Norwood’s public school students are set for a major shakeup.
Starting next fall, hundreds of students in the neighborhood will be rezoned within the heavily overcrowded Community Education Council District 10 to relieve overcrowding as a new school opens on Webster Avenue.
The public schools servicing the area now are so packed, that over 20 schools applied this year for grades to be “capped,” which has forced nearly 300 students to travel to schools out of their zone.
The Department of Education is hoping that its new proposed zones will help the schools become less squeezed for space. At a public hearing Thursday, Oct. 17, the area’s public school principals bemoaned gyms having to be turned into classrooms, hurried early-morning lunches and other chaos.
“It’s terrible for the students,” said P.S. 46 Principal Nelly Diaz.
The changes will take place for next year’s kindergarten class, and for all other new students entering into the system.
Current students won’t have to switch schools, said CEC 10 President Marvin Shelton. Siblings will also have priority to stay at the same schools.
The changes affect P.S 46, P.S 280, P.S 56, P.S 20, P.S 8 and P.S 54.
The biggest reduction comes for P.S 8, whose zone near the Grand Concourse has been dramatically reduced in the proposed new zones. Enrollment at P.S. 8 will go from 1,206 pupils to 905 to 915, according to a DOE report.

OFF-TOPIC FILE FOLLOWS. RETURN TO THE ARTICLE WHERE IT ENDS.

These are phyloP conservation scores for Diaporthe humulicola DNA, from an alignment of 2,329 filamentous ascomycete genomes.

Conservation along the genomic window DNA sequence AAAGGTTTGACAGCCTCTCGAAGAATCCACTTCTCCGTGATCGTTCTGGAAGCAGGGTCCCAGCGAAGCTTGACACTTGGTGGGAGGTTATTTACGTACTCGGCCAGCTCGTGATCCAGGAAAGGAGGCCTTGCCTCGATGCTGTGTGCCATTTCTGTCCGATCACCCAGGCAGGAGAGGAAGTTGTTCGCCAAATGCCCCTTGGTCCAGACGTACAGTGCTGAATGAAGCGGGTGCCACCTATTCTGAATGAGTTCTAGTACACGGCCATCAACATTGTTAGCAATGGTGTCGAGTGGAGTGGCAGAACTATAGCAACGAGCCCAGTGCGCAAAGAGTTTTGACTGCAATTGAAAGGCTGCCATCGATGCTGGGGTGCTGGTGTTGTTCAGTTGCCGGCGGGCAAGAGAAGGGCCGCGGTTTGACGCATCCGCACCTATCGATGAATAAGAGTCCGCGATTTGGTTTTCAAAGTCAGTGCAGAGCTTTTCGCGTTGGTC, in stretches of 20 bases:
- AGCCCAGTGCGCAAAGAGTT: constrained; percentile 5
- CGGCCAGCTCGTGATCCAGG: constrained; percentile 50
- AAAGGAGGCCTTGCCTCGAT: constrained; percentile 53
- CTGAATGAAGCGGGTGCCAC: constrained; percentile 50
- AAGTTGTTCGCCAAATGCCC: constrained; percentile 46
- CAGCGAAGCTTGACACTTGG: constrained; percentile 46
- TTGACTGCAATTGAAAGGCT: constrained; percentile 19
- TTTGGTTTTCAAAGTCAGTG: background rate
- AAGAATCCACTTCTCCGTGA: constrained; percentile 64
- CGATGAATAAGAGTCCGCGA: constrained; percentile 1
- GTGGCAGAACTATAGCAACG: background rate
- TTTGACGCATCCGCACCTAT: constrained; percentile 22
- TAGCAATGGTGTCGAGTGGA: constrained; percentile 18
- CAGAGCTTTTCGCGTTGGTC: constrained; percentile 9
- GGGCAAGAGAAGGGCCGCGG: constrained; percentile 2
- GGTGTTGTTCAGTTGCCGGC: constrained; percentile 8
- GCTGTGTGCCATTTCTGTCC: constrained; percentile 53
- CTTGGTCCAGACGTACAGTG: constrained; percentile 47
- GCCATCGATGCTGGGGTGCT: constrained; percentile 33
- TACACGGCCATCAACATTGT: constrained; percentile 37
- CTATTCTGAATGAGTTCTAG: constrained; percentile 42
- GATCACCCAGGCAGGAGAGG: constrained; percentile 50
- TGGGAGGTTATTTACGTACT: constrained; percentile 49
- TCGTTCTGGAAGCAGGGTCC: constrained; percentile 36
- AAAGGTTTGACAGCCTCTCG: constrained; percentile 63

P.S 54 will also be reduced, but that school’s principal, Dr. Marybelle Ferreira, is worried that her zone will become too small. The proposed lines remove the northern part of her zone, above E. 195th St., where she said her most stable students are located. Those students will be sent to P.S 20 under the latest plan.
“I don’t know how it will affect our attendance rate,” she said at the public hearing. “ We already don’t have the numbers we need.”
P.S 54 already houses tens of students from other zones, according to DOE numbers. The proposed zone change does shift a densely populated southwest slice of P.S 46 into P.S 54, but that area is set up on a dangerous hill, she said.
“I grew up here, and no one wants to walk down that hill to go to school,” she said. “You are leaving us with the ones that cannot make it. This is not going to benefit us at all.”
The CEC, which is continuing to work on the new zones, will hold its next scheduled public meeting Nov. 21 at P.S/M.S 37 on W. 230th Street.
The deadline to set the new zones is January, when area parents will register their children for the following school year.